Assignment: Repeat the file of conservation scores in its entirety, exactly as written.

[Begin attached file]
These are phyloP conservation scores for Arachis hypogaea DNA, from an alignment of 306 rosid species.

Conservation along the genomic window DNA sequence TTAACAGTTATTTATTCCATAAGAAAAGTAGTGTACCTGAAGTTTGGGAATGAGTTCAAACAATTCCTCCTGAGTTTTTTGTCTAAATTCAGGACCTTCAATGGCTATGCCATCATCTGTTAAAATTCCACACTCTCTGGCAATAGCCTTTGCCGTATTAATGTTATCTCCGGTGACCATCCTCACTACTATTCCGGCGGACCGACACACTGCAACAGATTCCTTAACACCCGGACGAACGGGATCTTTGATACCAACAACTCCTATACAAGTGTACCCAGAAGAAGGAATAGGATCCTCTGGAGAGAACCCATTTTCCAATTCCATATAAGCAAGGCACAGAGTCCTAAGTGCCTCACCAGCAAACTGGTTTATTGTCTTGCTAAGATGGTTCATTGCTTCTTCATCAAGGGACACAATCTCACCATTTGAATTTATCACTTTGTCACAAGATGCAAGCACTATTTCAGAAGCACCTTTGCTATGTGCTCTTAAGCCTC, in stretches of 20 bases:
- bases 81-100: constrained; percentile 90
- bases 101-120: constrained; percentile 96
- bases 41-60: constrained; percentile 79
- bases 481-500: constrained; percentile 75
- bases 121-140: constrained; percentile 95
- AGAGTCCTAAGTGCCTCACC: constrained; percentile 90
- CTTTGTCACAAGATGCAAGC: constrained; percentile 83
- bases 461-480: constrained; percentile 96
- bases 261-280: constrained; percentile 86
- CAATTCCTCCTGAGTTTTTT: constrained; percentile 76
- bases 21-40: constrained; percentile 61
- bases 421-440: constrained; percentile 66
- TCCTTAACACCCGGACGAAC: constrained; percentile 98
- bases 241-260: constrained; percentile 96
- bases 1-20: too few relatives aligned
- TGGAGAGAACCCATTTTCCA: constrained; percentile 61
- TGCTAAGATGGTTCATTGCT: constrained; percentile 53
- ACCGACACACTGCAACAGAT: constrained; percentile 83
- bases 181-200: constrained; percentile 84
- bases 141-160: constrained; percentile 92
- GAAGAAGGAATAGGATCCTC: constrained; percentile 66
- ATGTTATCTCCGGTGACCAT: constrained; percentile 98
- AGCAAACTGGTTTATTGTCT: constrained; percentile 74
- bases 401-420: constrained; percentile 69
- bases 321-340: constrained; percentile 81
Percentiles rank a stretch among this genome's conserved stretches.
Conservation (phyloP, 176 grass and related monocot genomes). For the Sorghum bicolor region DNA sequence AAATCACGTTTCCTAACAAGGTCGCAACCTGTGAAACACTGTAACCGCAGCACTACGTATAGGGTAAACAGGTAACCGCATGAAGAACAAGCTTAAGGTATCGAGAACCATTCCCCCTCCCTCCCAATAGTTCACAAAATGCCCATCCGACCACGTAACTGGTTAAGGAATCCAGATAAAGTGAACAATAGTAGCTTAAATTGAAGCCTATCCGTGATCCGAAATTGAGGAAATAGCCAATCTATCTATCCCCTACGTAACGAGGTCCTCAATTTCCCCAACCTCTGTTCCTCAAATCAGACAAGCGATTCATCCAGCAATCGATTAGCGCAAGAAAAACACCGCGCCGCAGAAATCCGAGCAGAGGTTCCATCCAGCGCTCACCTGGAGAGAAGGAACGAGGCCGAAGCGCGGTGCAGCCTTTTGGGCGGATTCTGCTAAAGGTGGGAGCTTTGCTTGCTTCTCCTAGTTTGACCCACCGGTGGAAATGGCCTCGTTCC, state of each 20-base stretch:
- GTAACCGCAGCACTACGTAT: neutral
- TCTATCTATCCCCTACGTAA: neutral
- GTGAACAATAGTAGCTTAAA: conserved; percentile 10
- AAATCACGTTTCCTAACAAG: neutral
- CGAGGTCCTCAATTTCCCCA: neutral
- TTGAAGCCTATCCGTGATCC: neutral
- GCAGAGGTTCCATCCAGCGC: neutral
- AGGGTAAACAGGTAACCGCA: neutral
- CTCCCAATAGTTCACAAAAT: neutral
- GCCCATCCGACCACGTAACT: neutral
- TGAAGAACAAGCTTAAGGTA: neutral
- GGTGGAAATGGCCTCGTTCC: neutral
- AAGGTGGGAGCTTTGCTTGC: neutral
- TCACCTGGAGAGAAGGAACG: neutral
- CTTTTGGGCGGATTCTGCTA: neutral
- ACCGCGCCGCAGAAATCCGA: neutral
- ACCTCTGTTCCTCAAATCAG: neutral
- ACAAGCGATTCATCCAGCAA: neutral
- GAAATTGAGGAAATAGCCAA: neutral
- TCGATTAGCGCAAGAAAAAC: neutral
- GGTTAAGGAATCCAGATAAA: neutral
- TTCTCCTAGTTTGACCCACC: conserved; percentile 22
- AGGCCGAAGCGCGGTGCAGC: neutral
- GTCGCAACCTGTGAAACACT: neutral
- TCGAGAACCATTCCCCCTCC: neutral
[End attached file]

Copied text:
These are phyloP conservation scores for Arachis hypogaea DNA, from an alignment of 306 rosid species.

Conservation along the genomic window DNA sequence TTAACAGTTATTTATTCCATAAGAAAAGTAGTGTACCTGAAGTTTGGGAATGAGTTCAAACAATTCCTCCTGAGTTTTTTGTCTAAATTCAGGACCTTCAATGGCTATGCCATCATCTGTTAAAATTCCACACTCTCTGGCAATAGCCTTTGCCGTATTAATGTTATCTCCGGTGACCATCCTCACTACTATTCCGGCGGACCGACACACTGCAACAGATTCCTTAACACCCGGACGAACGGGATCTTTGATACCAACAACTCCTATACAAGTGTACCCAGAAGAAGGAATAGGATCCTCTGGAGAGAACCCATTTTCCAATTCCATATAAGCAAGGCACAGAGTCCTAAGTGCCTCACCAGCAAACTGGTTTATTGTCTTGCTAAGATGGTTCATTGCTTCTTCATCAAGGGACACAATCTCACCATTTGAATTTATCACTTTGTCACAAGATGCAAGCACTATTTCAGAAGCACCTTTGCTATGTGCTCTTAAGCCTC, in stretches of 20 bases:
- bases 81-100: constrained; percentile 90
- bases 101-120: constrained; percentile 96
- bases 41-60: constrained; percentile 79
- bases 481-500: constrained; percentile 75
- bases 121-140: constrained; percentile 95
- AGAGTCCTAAGTGCCTCACC: constrained; percentile 90
- CTTTGTCACAAGATGCAAGC: constrained; percentile 83
- bases 461-480: constrained; percentile 96
- bases 261-280: constrained; percentile 86
- CAATTCCTCCTGAGTTTTTT: constrained; percentile 76
- bases 21-40: constrained; percentile 61
- bases 421-440: constrained; percentile 66
- TCCTTAACACCCGGACGAAC: constrained; percentile 98
- bases 241-260: constrained; percentile 96
- bases 1-20: too few relatives aligned
- TGGAGAGAACCCATTTTCCA: constrained; percentile 61
- TGCTAAGATGGTTCATTGCT: constrained; percentile 53
- ACCGACACACTGCAACAGAT: constrained; percentile 83
- bases 181-200: constrained; percentile 84
- bases 141-160: constrained; percentile 92
- GAAGAAGGAATAGGATCCTC: constrained; percentile 66
- ATGTTATCTCCGGTGACCAT: constrained; percentile 98
- AGCAAACTGGTTTATTGTCT: constrained; percentile 74
- bases 401-420: constrained; percentile 69
- bases 321-340: constrained; percentile 81
Percentiles rank a stretch among this genome's conserved stretches.
Conservation (phyloP, 176 grass and related monocot genomes). For the Sorghum bicolor region DNA sequence AAATCACGTTTCCTAACAAGGTCGCAACCTGTGAAACACTGTAACCGCAGCACTACGTATAGGGTAAACAGGTAACCGCATGAAGAACAAGCTTAAGGTATCGAGAACCATTCCCCCTCCCTCCCAATAGTTCACAAAATGCCCATCCGACCACGTAACTGGTTAAGGAATCCAGATAAAGTGAACAATAGTAGCTTAAATTGAAGCCTATCCGTGATCCGAAATTGAGGAAATAGCCAATCTATCTATCCCCTACGTAACGAGGTCCTCAATTTCCCCAACCTCTGTTCCTCAAATCAGACAAGCGATTCATCCAGCAATCGATTAGCGCAAGAAAAACACCGCGCCGCAGAAATCCGAGCAGAGGTTCCATCCAGCGCTCACCTGGAGAGAAGGAACGAGGCCGAAGCGCGGTGCAGCCTTTTGGGCGGATTCTGCTAAAGGTGGGAGCTTTGCTTGCTTCTCCTAGTTTGACCCACCGGTGGAAATGGCCTCGTTCC, state of each 20-base stretch:
- GTAACCGCAGCACTACGTAT: neutral
- TCTATCTATCCCCTACGTAA: neutral
- GTGAACAATAGTAGCTTAAA: conserved; percentile 10
- AAATCACGTTTCCTAACAAG: neutral
- CGAGGTCCTCAATTTCCCCA: neutral
- TTGAAGCCTATCCGTGATCC: neutral
- GCAGAGGTTCCATCCAGCGC: neutral
- AGGGTAAACAGGTAACCGCA: neutral
- CTCCCAATAGTTCACAAAAT: neutral
- GCCCATCCGACCACGTAACT: neutral
- TGAAGAACAAGCTTAAGGTA: neutral
- GGTGGAAATGGCCTCGTTCC: neutral
- AAGGTGGGAGCTTTGCTTGC: neutral
- TCACCTGGAGAGAAGGAACG: neutral
- CTTTTGGGCGGATTCTGCTA: neutral
- ACCGCGCCGCAGAAATCCGA: neutral
- ACCTCTGTTCCTCAAATCAG: neutral
- ACAAGCGATTCATCCAGCAA: neutral
- GAAATTGAGGAAATAGCCAA: neutral
- TCGATTAGCGCAAGAAAAAC: neutral
- GGTTAAGGAATCCAGATAAA: neutral
- TTCTCCTAGTTTGACCCACC: conserved; percentile 22
- AGGCCGAAGCGCGGTGCAGC: neutral
- GTCGCAACCTGTGAAACACT: neutral
- TCGAGAACCATTCCCCCTCC: neutral